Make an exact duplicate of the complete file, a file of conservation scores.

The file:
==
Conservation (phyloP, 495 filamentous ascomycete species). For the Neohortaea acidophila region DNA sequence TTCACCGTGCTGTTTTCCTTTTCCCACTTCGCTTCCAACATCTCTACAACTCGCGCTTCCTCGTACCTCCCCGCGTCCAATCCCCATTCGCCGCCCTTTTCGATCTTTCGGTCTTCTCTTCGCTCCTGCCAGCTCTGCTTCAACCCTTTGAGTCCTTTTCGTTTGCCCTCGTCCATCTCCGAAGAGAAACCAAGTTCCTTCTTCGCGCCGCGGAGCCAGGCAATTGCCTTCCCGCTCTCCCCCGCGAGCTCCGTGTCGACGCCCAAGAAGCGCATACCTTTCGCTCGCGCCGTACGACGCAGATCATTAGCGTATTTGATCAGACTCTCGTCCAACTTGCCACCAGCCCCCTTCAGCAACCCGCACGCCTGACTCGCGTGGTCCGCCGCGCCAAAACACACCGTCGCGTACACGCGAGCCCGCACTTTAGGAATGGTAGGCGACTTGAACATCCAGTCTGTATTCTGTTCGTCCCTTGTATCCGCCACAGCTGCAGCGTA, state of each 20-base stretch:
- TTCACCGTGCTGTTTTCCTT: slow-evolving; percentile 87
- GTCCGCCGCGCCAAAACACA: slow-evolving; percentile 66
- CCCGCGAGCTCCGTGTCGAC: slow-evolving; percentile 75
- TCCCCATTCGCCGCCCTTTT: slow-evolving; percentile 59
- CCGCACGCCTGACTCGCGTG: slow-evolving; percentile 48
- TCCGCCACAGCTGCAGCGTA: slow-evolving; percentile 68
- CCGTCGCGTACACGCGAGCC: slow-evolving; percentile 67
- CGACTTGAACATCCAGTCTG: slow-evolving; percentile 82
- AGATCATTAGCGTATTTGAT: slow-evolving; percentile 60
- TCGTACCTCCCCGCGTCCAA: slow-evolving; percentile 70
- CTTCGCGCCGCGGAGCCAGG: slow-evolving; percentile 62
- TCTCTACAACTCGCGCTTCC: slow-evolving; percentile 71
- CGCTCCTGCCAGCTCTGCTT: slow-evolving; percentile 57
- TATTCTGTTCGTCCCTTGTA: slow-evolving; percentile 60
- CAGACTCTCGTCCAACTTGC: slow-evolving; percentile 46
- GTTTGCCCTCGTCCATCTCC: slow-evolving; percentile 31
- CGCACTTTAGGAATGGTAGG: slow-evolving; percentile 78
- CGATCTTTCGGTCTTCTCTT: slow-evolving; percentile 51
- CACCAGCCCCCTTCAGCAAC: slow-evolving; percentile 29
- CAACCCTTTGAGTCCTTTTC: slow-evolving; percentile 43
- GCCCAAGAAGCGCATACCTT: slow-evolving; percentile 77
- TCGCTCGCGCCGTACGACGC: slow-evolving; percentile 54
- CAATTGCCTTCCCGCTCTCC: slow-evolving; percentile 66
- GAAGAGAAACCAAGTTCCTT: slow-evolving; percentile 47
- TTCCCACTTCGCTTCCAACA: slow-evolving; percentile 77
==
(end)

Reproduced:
Conservation (phyloP, 495 filamentous ascomycete species). For the Neohortaea acidophila region DNA sequence TTCACCGTGCTGTTTTCCTTTTCCCACTTCGCTTCCAACATCTCTACAACTCGCGCTTCCTCGTACCTCCCCGCGTCCAATCCCCATTCGCCGCCCTTTTCGATCTTTCGGTCTTCTCTTCGCTCCTGCCAGCTCTGCTTCAACCCTTTGAGTCCTTTTCGTTTGCCCTCGTCCATCTCCGAAGAGAAACCAAGTTCCTTCTTCGCGCCGCGGAGCCAGGCAATTGCCTTCCCGCTCTCCCCCGCGAGCTCCGTGTCGACGCCCAAGAAGCGCATACCTTTCGCTCGCGCCGTACGACGCAGATCATTAGCGTATTTGATCAGACTCTCGTCCAACTTGCCACCAGCCCCCTTCAGCAACCCGCACGCCTGACTCGCGTGGTCCGCCGCGCCAAAACACACCGTCGCGTACACGCGAGCCCGCACTTTAGGAATGGTAGGCGACTTGAACATCCAGTCTGTATTCTGTTCGTCCCTTGTATCCGCCACAGCTGCAGCGTA, state of each 20-base stretch:
- TTCACCGTGCTGTTTTCCTT: slow-evolving; percentile 87
- GTCCGCCGCGCCAAAACACA: slow-evolving; percentile 66
- CCCGCGAGCTCCGTGTCGAC: slow-evolving; percentile 75
- TCCCCATTCGCCGCCCTTTT: slow-evolving; percentile 59
- CCGCACGCCTGACTCGCGTG: slow-evolving; percentile 48
- TCCGCCACAGCTGCAGCGTA: slow-evolving; percentile 68
- CCGTCGCGTACACGCGAGCC: slow-evolving; percentile 67
- CGACTTGAACATCCAGTCTG: slow-evolving; percentile 82
- AGATCATTAGCGTATTTGAT: slow-evolving; percentile 60
- TCGTACCTCCCCGCGTCCAA: slow-evolving; percentile 70
- CTTCGCGCCGCGGAGCCAGG: slow-evolving; percentile 62
- TCTCTACAACTCGCGCTTCC: slow-evolving; percentile 71
- CGCTCCTGCCAGCTCTGCTT: slow-evolving; percentile 57
- TATTCTGTTCGTCCCTTGTA: slow-evolving; percentile 60
- CAGACTCTCGTCCAACTTGC: slow-evolving; percentile 46
- GTTTGCCCTCGTCCATCTCC: slow-evolving; percentile 31
- CGCACTTTAGGAATGGTAGG: slow-evolving; percentile 78
- CGATCTTTCGGTCTTCTCTT: slow-evolving; percentile 51
- CACCAGCCCCCTTCAGCAAC: slow-evolving; percentile 29
- CAACCCTTTGAGTCCTTTTC: slow-evolving; percentile 43
- GCCCAAGAAGCGCATACCTT: slow-evolving; percentile 77
- TCGCTCGCGCCGTACGACGC: slow-evolving; percentile 54
- CAATTGCCTTCCCGCTCTCC: slow-evolving; percentile 66
- GAAGAGAAACCAAGTTCCTT: slow-evolving; percentile 47
- TTCCCACTTCGCTTCCAACA: slow-evolving; percentile 77